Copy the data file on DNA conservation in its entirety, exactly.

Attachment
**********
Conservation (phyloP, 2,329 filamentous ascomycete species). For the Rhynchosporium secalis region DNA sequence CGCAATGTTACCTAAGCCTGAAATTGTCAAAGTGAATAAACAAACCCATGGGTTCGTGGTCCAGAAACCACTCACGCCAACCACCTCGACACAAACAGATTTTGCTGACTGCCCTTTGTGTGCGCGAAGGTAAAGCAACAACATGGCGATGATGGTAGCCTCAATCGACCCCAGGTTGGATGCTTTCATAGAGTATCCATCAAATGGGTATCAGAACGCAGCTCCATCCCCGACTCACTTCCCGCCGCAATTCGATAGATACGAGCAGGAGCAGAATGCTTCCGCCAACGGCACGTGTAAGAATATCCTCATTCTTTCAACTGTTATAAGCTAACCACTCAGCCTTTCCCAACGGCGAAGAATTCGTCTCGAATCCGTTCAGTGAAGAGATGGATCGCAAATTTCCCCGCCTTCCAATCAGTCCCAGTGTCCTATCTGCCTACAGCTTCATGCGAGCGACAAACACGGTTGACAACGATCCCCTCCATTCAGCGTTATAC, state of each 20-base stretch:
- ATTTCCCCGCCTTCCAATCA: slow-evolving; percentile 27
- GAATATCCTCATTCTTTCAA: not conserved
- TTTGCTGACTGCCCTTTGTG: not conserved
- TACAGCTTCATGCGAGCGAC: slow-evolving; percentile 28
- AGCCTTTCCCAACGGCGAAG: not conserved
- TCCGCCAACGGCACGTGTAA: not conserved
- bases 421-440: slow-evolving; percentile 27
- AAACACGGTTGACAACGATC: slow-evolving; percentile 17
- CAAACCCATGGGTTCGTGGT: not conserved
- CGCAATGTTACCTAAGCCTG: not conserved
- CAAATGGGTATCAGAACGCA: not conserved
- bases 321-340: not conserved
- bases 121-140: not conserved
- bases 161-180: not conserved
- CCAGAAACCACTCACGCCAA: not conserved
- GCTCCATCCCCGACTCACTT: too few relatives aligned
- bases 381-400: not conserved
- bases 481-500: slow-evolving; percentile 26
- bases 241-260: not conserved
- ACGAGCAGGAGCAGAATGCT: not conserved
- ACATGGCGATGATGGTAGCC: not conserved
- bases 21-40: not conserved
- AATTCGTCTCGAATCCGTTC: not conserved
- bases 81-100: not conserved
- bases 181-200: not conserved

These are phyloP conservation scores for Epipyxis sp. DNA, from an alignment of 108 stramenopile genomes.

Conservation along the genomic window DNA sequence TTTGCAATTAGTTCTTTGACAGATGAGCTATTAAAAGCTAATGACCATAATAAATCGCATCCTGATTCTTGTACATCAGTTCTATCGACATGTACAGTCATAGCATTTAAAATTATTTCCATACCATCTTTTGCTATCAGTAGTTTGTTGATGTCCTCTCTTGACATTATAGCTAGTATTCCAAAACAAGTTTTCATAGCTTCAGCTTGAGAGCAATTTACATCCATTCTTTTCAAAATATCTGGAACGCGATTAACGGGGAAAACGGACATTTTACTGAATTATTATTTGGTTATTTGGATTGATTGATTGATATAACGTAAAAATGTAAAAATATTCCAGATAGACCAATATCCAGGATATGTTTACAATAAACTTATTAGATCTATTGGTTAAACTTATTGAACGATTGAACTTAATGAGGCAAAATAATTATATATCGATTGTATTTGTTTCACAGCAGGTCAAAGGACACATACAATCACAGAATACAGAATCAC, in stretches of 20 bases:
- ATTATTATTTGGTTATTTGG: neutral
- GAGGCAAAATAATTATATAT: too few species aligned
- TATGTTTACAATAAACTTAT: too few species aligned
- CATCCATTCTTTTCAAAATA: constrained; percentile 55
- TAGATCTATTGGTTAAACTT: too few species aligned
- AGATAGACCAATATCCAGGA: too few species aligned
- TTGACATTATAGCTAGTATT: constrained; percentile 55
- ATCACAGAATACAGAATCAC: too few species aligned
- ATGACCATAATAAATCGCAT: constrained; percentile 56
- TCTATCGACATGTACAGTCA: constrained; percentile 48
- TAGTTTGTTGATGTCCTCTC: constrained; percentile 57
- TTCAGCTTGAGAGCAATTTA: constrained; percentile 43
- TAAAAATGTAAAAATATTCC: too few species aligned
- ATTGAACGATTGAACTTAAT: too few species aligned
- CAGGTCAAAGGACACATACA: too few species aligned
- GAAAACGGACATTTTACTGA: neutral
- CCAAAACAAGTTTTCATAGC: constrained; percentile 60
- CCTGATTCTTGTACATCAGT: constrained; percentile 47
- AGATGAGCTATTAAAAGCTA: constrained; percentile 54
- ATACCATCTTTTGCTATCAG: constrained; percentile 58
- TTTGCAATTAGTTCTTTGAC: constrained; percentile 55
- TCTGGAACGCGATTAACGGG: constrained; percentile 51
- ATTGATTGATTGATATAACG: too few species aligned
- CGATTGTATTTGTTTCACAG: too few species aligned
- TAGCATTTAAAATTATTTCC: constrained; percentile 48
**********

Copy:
Conservation (phyloP, 2,329 filamentous ascomycete species). For the Rhynchosporium secalis region DNA sequence CGCAATGTTACCTAAGCCTGAAATTGTCAAAGTGAATAAACAAACCCATGGGTTCGTGGTCCAGAAACCACTCACGCCAACCACCTCGACACAAACAGATTTTGCTGACTGCCCTTTGTGTGCGCGAAGGTAAAGCAACAACATGGCGATGATGGTAGCCTCAATCGACCCCAGGTTGGATGCTTTCATAGAGTATCCATCAAATGGGTATCAGAACGCAGCTCCATCCCCGACTCACTTCCCGCCGCAATTCGATAGATACGAGCAGGAGCAGAATGCTTCCGCCAACGGCACGTGTAAGAATATCCTCATTCTTTCAACTGTTATAAGCTAACCACTCAGCCTTTCCCAACGGCGAAGAATTCGTCTCGAATCCGTTCAGTGAAGAGATGGATCGCAAATTTCCCCGCCTTCCAATCAGTCCCAGTGTCCTATCTGCCTACAGCTTCATGCGAGCGACAAACACGGTTGACAACGATCCCCTCCATTCAGCGTTATAC, state of each 20-base stretch:
- ATTTCCCCGCCTTCCAATCA: slow-evolving; percentile 27
- GAATATCCTCATTCTTTCAA: not conserved
- TTTGCTGACTGCCCTTTGTG: not conserved
- TACAGCTTCATGCGAGCGAC: slow-evolving; percentile 28
- AGCCTTTCCCAACGGCGAAG: not conserved
- TCCGCCAACGGCACGTGTAA: not conserved
- bases 421-440: slow-evolving; percentile 27
- AAACACGGTTGACAACGATC: slow-evolving; percentile 17
- CAAACCCATGGGTTCGTGGT: not conserved
- CGCAATGTTACCTAAGCCTG: not conserved
- CAAATGGGTATCAGAACGCA: not conserved
- bases 321-340: not conserved
- bases 121-140: not conserved
- bases 161-180: not conserved
- CCAGAAACCACTCACGCCAA: not conserved
- GCTCCATCCCCGACTCACTT: too few relatives aligned
- bases 381-400: not conserved
- bases 481-500: slow-evolving; percentile 26
- bases 241-260: not conserved
- ACGAGCAGGAGCAGAATGCT: not conserved
- ACATGGCGATGATGGTAGCC: not conserved
- bases 21-40: not conserved
- AATTCGTCTCGAATCCGTTC: not conserved
- bases 81-100: not conserved
- bases 181-200: not conserved

These are phyloP conservation scores for Epipyxis sp. DNA, from an alignment of 108 stramenopile genomes.

Conservation along the genomic window DNA sequence TTTGCAATTAGTTCTTTGACAGATGAGCTATTAAAAGCTAATGACCATAATAAATCGCATCCTGATTCTTGTACATCAGTTCTATCGACATGTACAGTCATAGCATTTAAAATTATTTCCATACCATCTTTTGCTATCAGTAGTTTGTTGATGTCCTCTCTTGACATTATAGCTAGTATTCCAAAACAAGTTTTCATAGCTTCAGCTTGAGAGCAATTTACATCCATTCTTTTCAAAATATCTGGAACGCGATTAACGGGGAAAACGGACATTTTACTGAATTATTATTTGGTTATTTGGATTGATTGATTGATATAACGTAAAAATGTAAAAATATTCCAGATAGACCAATATCCAGGATATGTTTACAATAAACTTATTAGATCTATTGGTTAAACTTATTGAACGATTGAACTTAATGAGGCAAAATAATTATATATCGATTGTATTTGTTTCACAGCAGGTCAAAGGACACATACAATCACAGAATACAGAATCAC, in stretches of 20 bases:
- ATTATTATTTGGTTATTTGG: neutral
- GAGGCAAAATAATTATATAT: too few species aligned
- TATGTTTACAATAAACTTAT: too few species aligned
- CATCCATTCTTTTCAAAATA: constrained; percentile 55
- TAGATCTATTGGTTAAACTT: too few species aligned
- AGATAGACCAATATCCAGGA: too few species aligned
- TTGACATTATAGCTAGTATT: constrained; percentile 55
- ATCACAGAATACAGAATCAC: too few species aligned
- ATGACCATAATAAATCGCAT: constrained; percentile 56
- TCTATCGACATGTACAGTCA: constrained; percentile 48
- TAGTTTGTTGATGTCCTCTC: constrained; percentile 57
- TTCAGCTTGAGAGCAATTTA: constrained; percentile 43
- TAAAAATGTAAAAATATTCC: too few species aligned
- ATTGAACGATTGAACTTAAT: too few species aligned
- CAGGTCAAAGGACACATACA: too few species aligned
- GAAAACGGACATTTTACTGA: neutral
- CCAAAACAAGTTTTCATAGC: constrained; percentile 60
- CCTGATTCTTGTACATCAGT: constrained; percentile 47
- AGATGAGCTATTAAAAGCTA: constrained; percentile 54
- ATACCATCTTTTGCTATCAG: constrained; percentile 58
- TTTGCAATTAGTTCTTTGAC: constrained; percentile 55
- TCTGGAACGCGATTAACGGG: constrained; percentile 51
- ATTGATTGATTGATATAACG: too few species aligned
- CGATTGTATTTGTTTCACAG: too few species aligned
- TAGCATTTAAAATTATTTCC: constrained; percentile 48